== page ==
‘People will receive the same services wherever they walk in,’ he adds.

Suffolk is not the only part of England facing local government reorganisation this spring. In Dorset, two unitary authorities are being created from nine existing councils, including six districts that will subsequently disappear.

In Somerset, Taunton Deane and West Somerset are joining forces to become a new district council. The creation of Somerset West and Taunton is more of a shotgun marriage, brought about by the acute financial problems facing West Somerset. James Hassett, who was appointed chief executive of the new authority last November, declined to be interviewed.

Elsewhere, there is also little doubt money, along with capacity, plays a key part in persuading authorities to share services and consider merger. Jonathan Carr-West, chief executive of the Local Government Information Unit, says earlier predictions of a major reduction in district councils proved unfounded, with higher tier authorities generally facing more severe budget issues.

In some cases, districts have more opportunity to raise money through housing and other property-related schemes, says Carr-West. ‘District councils as a sector are looking more financially robust,’ he adds.

A study last year by the Local Government Association found councils were saving about £971m per year through shared services and other partnership arrangements. By becoming West Suffolk, Forest Heath and St Edmundsbury expect to save a further £800,000 per year on top of the £4m saved annually by sharing services. Suffolk Coastal and Waveney forecast that merger will save £1.3m on top of savings of £16m from sharing services. But Stephen Baker stresses the advantages go much further, including recruitment of more specialist and experienced staff.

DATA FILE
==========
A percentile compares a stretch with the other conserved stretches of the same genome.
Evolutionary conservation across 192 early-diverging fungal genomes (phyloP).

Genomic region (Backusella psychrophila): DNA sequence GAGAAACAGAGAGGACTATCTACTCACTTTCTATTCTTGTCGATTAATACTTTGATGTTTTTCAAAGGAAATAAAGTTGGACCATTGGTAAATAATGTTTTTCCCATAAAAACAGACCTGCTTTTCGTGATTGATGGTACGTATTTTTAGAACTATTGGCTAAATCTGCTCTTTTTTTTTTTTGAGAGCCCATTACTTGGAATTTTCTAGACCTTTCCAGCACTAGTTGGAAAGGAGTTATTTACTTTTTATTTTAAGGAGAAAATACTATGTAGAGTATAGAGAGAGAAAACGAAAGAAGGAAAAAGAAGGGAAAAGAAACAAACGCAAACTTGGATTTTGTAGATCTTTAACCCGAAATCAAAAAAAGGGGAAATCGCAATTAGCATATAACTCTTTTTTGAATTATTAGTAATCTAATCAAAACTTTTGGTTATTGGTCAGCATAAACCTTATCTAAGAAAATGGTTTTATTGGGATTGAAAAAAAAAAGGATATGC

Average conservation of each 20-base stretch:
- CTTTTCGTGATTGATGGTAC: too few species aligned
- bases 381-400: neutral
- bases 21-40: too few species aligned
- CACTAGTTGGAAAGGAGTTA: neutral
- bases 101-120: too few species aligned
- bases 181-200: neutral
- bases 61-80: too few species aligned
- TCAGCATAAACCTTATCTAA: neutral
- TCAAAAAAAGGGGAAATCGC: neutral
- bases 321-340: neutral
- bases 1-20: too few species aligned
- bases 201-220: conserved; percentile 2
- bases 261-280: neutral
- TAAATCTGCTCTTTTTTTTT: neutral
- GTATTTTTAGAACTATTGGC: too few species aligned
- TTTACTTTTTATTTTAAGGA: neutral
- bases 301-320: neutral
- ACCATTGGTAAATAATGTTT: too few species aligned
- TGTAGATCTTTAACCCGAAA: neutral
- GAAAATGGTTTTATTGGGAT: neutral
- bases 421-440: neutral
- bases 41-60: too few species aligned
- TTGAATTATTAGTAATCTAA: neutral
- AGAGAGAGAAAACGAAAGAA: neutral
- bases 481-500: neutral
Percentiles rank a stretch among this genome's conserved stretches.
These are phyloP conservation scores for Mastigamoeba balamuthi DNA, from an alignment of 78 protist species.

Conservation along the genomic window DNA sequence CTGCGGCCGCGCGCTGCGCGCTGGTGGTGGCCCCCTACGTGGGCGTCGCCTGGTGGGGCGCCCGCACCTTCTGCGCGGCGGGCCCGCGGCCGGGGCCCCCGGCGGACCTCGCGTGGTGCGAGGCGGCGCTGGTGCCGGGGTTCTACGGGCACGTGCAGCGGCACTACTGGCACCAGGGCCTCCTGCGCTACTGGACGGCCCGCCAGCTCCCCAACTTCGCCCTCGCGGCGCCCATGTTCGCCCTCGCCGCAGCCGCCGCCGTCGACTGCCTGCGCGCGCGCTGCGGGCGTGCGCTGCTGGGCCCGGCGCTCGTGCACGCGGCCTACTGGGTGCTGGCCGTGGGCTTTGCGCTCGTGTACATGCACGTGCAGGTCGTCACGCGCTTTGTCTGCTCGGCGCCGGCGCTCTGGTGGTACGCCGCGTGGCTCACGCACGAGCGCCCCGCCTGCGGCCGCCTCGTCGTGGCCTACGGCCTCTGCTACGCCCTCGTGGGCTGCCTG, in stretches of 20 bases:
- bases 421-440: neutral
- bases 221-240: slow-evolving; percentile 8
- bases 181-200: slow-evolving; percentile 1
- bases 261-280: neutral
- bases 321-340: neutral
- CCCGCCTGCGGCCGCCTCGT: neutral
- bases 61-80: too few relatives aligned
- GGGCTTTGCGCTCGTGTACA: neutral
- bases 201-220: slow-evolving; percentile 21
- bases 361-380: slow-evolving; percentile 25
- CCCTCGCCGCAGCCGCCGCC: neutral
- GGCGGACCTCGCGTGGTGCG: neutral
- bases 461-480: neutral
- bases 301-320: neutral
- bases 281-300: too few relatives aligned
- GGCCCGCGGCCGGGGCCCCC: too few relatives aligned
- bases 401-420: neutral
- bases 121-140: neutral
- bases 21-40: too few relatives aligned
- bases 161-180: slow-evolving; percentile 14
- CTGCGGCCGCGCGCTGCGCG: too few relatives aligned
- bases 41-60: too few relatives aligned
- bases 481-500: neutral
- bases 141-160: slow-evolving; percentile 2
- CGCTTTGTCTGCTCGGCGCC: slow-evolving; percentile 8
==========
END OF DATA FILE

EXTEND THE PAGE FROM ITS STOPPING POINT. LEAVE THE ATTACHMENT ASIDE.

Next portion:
Council tax for the two local authorities was harmonised prior to merger and is reflected in new bills. ‘For a minority, it may be the first time they’ve heard of East Suffolk, admits Baker. Most signs and vehicles currently display the names of Suffolk Coastal or Waveney and will need to be changed after April 1.

In West Suffolk it will take seven years, based on current projections, for council tax in Forest Heath to reach the same level as St Edmundsbury’s. However, Ian Gallin says this issue was largely neutralised by the fact council tax in Forest Heath would have risen anyway, regardless of merger.

Shadow authorities involving all existing councillors were set up in both East and West Suffolk to agree next year’s budget and council tax, plus other priorities. This means councillors from the different authorities have experience of working together.

Nationally, there is no indication that most councils currently sharing services, and in some cases chief executives, have any wish to merge, but Gallin sees it as a natural step forward.

Years of following virtually identical policies gave the councils the momentum and confidence needed, so that merger was only logical. ‘From very early days, we had a [single] corporate plan,’ he says. ‘There were different projects, but with a single approach and a single agenda.’

This feature first appeared in Local Government News magazine. Click here to register for your own free copy.